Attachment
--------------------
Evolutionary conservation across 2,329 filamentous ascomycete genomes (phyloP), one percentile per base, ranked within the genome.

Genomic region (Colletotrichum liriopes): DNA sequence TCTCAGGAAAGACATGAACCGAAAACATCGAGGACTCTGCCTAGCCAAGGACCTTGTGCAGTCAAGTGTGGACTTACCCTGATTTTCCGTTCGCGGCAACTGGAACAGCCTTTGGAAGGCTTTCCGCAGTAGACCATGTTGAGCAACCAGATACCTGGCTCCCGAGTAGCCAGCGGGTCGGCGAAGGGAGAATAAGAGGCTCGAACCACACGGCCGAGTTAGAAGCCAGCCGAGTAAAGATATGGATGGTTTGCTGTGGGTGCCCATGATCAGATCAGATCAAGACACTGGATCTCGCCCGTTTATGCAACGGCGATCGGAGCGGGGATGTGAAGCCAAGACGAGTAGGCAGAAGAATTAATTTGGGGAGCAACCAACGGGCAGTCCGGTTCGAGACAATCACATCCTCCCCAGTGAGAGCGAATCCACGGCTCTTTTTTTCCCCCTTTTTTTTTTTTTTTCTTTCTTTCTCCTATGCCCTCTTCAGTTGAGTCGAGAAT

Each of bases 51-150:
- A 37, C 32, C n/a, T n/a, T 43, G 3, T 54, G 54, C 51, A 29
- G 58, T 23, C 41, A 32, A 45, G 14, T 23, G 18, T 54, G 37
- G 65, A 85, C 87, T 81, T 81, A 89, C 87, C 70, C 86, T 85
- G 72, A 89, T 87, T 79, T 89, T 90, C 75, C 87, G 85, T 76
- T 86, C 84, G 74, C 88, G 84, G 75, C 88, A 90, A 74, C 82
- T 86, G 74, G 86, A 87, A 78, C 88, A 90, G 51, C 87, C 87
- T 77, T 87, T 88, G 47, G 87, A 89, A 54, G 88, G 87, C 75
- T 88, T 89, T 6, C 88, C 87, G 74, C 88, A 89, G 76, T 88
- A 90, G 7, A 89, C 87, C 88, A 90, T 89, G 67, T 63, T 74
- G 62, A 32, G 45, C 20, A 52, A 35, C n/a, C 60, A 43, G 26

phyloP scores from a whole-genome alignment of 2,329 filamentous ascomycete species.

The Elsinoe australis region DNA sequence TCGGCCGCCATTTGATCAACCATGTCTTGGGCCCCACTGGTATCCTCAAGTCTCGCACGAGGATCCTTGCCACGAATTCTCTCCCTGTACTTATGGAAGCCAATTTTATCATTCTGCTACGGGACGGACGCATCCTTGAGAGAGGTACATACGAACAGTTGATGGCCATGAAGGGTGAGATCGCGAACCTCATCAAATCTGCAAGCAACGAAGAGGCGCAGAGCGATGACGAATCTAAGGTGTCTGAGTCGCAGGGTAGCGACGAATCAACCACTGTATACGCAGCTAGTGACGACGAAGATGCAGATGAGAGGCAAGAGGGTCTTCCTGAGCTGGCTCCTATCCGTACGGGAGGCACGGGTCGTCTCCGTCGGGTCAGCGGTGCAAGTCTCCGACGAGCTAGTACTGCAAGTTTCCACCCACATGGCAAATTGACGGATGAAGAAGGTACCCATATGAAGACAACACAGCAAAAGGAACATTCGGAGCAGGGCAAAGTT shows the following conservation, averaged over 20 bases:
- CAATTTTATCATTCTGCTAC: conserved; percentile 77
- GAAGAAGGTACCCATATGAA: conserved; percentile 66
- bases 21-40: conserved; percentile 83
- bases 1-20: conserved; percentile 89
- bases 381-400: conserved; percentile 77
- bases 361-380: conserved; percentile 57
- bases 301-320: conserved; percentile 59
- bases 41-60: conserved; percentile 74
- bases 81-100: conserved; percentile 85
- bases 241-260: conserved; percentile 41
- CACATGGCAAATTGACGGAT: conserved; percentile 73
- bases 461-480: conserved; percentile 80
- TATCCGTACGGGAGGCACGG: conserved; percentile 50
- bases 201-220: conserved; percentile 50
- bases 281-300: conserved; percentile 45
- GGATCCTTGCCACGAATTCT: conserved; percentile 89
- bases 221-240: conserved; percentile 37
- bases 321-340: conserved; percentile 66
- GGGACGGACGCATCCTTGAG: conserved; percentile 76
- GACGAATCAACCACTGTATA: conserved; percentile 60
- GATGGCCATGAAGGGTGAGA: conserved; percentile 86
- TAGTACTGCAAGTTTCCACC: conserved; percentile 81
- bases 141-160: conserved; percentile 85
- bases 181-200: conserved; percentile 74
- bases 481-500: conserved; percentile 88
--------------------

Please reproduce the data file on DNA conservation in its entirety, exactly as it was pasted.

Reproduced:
Evolutionary conservation across 2,329 filamentous ascomycete genomes (phyloP), one percentile per base, ranked within the genome.

Genomic region (Colletotrichum liriopes): DNA sequence TCTCAGGAAAGACATGAACCGAAAACATCGAGGACTCTGCCTAGCCAAGGACCTTGTGCAGTCAAGTGTGGACTTACCCTGATTTTCCGTTCGCGGCAACTGGAACAGCCTTTGGAAGGCTTTCCGCAGTAGACCATGTTGAGCAACCAGATACCTGGCTCCCGAGTAGCCAGCGGGTCGGCGAAGGGAGAATAAGAGGCTCGAACCACACGGCCGAGTTAGAAGCCAGCCGAGTAAAGATATGGATGGTTTGCTGTGGGTGCCCATGATCAGATCAGATCAAGACACTGGATCTCGCCCGTTTATGCAACGGCGATCGGAGCGGGGATGTGAAGCCAAGACGAGTAGGCAGAAGAATTAATTTGGGGAGCAACCAACGGGCAGTCCGGTTCGAGACAATCACATCCTCCCCAGTGAGAGCGAATCCACGGCTCTTTTTTTCCCCCTTTTTTTTTTTTTTTCTTTCTTTCTCCTATGCCCTCTTCAGTTGAGTCGAGAAT

Each of bases 51-150:
- A 37, C 32, C n/a, T n/a, T 43, G 3, T 54, G 54, C 51, A 29
- G 58, T 23, C 41, A 32, A 45, G 14, T 23, G 18, T 54, G 37
- G 65, A 85, C 87, T 81, T 81, A 89, C 87, C 70, C 86, T 85
- G 72, A 89, T 87, T 79, T 89, T 90, C 75, C 87, G 85, T 76
- T 86, C 84, G 74, C 88, G 84, G 75, C 88, A 90, A 74, C 82
- T 86, G 74, G 86, A 87, A 78, C 88, A 90, G 51, C 87, C 87
- T 77, T 87, T 88, G 47, G 87, A 89, A 54, G 88, G 87, C 75
- T 88, T 89, T 6, C 88, C 87, G 74, C 88, A 89, G 76, T 88
- A 90, G 7, A 89, C 87, C 88, A 90, T 89, G 67, T 63, T 74
- G 62, A 32, G 45, C 20, A 52, A 35, C n/a, C 60, A 43, G 26

phyloP scores from a whole-genome alignment of 2,329 filamentous ascomycete species.

The Elsinoe australis region DNA sequence TCGGCCGCCATTTGATCAACCATGTCTTGGGCCCCACTGGTATCCTCAAGTCTCGCACGAGGATCCTTGCCACGAATTCTCTCCCTGTACTTATGGAAGCCAATTTTATCATTCTGCTACGGGACGGACGCATCCTTGAGAGAGGTACATACGAACAGTTGATGGCCATGAAGGGTGAGATCGCGAACCTCATCAAATCTGCAAGCAACGAAGAGGCGCAGAGCGATGACGAATCTAAGGTGTCTGAGTCGCAGGGTAGCGACGAATCAACCACTGTATACGCAGCTAGTGACGACGAAGATGCAGATGAGAGGCAAGAGGGTCTTCCTGAGCTGGCTCCTATCCGTACGGGAGGCACGGGTCGTCTCCGTCGGGTCAGCGGTGCAAGTCTCCGACGAGCTAGTACTGCAAGTTTCCACCCACATGGCAAATTGACGGATGAAGAAGGTACCCATATGAAGACAACACAGCAAAAGGAACATTCGGAGCAGGGCAAAGTT shows the following conservation, averaged over 20 bases:
- CAATTTTATCATTCTGCTAC: conserved; percentile 77
- GAAGAAGGTACCCATATGAA: conserved; percentile 66
- bases 21-40: conserved; percentile 83
- bases 1-20: conserved; percentile 89
- bases 381-400: conserved; percentile 77
- bases 361-380: conserved; percentile 57
- bases 301-320: conserved; percentile 59
- bases 41-60: conserved; percentile 74
- bases 81-100: conserved; percentile 85
- bases 241-260: conserved; percentile 41
- CACATGGCAAATTGACGGAT: conserved; percentile 73
- bases 461-480: conserved; percentile 80
- TATCCGTACGGGAGGCACGG: conserved; percentile 50
- bases 201-220: conserved; percentile 50
- bases 281-300: conserved; percentile 45
- GGATCCTTGCCACGAATTCT: conserved; percentile 89
- bases 221-240: conserved; percentile 37
- bases 321-340: conserved; percentile 66
- GGGACGGACGCATCCTTGAG: conserved; percentile 76
- GACGAATCAACCACTGTATA: conserved; percentile 60
- GATGGCCATGAAGGGTGAGA: conserved; percentile 86
- TAGTACTGCAAGTTTCCACC: conserved; percentile 81
- bases 141-160: conserved; percentile 85
- bases 181-200: conserved; percentile 74
- bases 481-500: conserved; percentile 88